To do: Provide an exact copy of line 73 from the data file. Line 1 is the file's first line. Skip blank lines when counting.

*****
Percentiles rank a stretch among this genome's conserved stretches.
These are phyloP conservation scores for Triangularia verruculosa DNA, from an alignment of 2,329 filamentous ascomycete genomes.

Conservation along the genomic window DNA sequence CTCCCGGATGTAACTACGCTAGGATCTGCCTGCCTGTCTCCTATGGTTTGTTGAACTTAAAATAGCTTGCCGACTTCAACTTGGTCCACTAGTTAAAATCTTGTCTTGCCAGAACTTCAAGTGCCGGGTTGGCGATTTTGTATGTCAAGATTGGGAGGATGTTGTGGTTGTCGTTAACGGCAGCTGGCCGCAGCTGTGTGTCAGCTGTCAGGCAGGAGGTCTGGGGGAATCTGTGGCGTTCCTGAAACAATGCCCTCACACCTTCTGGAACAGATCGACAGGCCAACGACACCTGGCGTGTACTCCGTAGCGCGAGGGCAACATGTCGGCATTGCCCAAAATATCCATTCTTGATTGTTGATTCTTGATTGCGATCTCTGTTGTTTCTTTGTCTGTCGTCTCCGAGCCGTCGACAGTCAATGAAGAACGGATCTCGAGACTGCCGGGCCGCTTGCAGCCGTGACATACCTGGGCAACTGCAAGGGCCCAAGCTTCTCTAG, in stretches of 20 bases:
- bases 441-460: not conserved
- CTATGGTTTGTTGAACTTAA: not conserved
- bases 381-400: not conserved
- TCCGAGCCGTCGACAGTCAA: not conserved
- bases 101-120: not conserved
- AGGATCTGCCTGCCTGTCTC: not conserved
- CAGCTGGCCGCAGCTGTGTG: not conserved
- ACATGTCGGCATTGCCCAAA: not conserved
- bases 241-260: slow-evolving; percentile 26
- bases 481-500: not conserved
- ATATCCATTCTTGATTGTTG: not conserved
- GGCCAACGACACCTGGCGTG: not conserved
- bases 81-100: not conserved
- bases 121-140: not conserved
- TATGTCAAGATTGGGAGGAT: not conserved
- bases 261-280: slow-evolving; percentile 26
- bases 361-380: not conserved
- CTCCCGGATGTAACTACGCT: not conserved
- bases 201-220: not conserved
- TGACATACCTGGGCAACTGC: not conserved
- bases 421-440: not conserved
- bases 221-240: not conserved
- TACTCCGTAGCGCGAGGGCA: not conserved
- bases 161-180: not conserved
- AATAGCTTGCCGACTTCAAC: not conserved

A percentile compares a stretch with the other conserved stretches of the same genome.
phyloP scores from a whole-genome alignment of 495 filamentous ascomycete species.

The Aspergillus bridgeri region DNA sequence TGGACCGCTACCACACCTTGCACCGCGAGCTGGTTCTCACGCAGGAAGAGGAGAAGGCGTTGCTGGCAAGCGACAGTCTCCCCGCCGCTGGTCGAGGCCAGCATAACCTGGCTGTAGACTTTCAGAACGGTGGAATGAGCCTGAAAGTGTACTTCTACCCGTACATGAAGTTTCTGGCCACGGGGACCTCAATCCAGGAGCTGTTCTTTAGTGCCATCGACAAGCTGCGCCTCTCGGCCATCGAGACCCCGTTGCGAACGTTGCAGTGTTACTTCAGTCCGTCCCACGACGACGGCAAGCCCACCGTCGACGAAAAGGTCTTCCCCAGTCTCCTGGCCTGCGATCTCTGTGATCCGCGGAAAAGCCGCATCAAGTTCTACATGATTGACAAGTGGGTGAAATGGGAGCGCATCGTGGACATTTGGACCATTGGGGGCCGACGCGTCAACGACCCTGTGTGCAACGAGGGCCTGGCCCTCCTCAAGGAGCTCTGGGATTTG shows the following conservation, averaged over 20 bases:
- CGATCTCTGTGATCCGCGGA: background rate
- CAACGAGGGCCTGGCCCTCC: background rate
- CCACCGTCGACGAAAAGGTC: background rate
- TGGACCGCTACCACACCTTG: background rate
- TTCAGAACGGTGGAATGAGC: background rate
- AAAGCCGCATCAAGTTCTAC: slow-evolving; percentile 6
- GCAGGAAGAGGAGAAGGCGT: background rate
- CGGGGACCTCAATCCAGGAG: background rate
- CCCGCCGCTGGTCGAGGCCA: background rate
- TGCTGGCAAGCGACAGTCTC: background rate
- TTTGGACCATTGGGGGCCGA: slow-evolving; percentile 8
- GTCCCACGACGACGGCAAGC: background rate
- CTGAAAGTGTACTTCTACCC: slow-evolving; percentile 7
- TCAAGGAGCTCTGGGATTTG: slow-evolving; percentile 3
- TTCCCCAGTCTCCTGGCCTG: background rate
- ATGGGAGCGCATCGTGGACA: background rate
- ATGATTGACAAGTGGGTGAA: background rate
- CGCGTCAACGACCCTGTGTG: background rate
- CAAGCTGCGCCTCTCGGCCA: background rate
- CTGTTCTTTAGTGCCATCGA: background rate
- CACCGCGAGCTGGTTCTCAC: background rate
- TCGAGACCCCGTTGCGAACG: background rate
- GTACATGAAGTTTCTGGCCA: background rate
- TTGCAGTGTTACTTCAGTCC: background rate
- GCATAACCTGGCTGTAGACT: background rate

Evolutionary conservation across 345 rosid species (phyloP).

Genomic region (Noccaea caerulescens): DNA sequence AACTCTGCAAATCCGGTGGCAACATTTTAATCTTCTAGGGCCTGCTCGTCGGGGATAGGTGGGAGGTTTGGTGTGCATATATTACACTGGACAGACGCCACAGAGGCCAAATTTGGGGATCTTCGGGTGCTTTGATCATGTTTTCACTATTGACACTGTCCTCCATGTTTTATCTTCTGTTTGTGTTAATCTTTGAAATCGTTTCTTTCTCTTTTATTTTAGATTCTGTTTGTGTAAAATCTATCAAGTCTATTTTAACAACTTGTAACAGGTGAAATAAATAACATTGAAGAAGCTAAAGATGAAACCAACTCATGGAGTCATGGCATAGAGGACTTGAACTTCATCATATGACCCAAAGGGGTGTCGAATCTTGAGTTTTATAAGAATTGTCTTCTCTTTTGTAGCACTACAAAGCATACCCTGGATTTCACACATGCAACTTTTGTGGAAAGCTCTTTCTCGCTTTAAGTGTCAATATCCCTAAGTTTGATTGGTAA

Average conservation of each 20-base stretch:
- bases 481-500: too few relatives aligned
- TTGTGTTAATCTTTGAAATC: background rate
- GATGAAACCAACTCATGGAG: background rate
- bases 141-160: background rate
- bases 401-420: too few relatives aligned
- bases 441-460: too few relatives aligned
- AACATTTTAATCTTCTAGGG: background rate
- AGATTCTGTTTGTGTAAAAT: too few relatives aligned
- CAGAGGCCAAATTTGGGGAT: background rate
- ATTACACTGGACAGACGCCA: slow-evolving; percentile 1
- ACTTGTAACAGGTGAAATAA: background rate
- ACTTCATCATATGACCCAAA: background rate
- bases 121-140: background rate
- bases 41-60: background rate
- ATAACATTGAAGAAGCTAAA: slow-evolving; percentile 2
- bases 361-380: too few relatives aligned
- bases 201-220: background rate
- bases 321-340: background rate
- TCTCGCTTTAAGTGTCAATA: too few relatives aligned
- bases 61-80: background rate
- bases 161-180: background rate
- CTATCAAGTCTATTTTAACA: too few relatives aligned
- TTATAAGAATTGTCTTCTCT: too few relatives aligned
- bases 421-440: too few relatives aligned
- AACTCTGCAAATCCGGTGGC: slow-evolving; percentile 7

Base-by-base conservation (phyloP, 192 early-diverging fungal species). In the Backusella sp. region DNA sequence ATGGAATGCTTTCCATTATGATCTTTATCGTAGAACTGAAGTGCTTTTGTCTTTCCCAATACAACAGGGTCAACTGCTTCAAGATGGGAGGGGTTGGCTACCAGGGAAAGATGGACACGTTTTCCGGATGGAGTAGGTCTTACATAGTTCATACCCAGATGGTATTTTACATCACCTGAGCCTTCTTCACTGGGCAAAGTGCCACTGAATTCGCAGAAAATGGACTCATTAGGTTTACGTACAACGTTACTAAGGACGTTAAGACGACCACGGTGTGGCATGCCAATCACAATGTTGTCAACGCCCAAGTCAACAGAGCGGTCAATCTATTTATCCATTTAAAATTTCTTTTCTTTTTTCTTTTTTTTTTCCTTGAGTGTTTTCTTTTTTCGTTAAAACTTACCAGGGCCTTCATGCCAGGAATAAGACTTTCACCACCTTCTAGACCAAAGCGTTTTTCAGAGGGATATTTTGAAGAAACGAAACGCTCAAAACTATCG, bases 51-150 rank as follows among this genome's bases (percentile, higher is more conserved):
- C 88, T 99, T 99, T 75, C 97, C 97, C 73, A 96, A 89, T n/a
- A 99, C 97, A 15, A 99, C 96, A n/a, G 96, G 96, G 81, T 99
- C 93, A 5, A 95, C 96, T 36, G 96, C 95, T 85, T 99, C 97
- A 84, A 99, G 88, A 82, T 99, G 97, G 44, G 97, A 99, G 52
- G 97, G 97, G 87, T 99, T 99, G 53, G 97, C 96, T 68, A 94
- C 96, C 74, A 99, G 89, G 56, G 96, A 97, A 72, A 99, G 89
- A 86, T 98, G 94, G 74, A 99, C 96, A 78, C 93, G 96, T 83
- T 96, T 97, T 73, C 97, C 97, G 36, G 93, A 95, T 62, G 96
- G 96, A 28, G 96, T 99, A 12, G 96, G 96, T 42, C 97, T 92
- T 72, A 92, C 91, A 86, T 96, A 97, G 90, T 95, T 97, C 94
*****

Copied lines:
- bases 41-60: background rate